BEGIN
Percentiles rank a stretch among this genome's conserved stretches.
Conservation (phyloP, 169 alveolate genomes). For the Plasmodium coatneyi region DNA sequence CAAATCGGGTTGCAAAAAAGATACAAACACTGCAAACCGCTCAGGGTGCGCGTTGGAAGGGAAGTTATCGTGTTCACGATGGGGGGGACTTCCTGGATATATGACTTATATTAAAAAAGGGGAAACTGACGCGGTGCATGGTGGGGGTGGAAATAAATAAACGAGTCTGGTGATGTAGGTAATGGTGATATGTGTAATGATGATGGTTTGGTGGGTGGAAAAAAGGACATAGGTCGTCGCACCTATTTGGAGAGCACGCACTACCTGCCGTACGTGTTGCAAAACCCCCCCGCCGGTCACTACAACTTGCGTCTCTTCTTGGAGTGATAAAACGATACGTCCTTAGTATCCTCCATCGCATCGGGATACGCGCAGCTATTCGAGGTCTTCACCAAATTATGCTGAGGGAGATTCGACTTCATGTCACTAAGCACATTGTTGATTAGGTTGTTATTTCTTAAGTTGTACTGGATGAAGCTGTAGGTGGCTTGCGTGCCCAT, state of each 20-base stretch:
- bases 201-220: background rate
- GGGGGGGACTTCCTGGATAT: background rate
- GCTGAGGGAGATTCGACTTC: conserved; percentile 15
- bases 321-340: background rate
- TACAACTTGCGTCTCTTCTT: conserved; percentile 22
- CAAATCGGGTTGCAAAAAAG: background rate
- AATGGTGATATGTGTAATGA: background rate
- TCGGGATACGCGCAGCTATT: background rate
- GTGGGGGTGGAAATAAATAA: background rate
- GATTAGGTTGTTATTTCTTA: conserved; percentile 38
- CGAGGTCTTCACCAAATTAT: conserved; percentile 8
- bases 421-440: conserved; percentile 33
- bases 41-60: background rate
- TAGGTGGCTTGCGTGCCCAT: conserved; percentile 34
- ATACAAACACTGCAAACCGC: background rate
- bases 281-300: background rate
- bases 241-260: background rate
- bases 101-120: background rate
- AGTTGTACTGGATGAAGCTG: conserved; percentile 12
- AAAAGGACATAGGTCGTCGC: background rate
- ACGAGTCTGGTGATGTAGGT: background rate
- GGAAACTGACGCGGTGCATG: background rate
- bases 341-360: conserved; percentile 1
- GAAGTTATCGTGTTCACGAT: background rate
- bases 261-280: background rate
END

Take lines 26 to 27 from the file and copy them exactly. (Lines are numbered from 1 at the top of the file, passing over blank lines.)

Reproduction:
- GAAGTTATCGTGTTCACGAT: background rate
- bases 261-280: background rate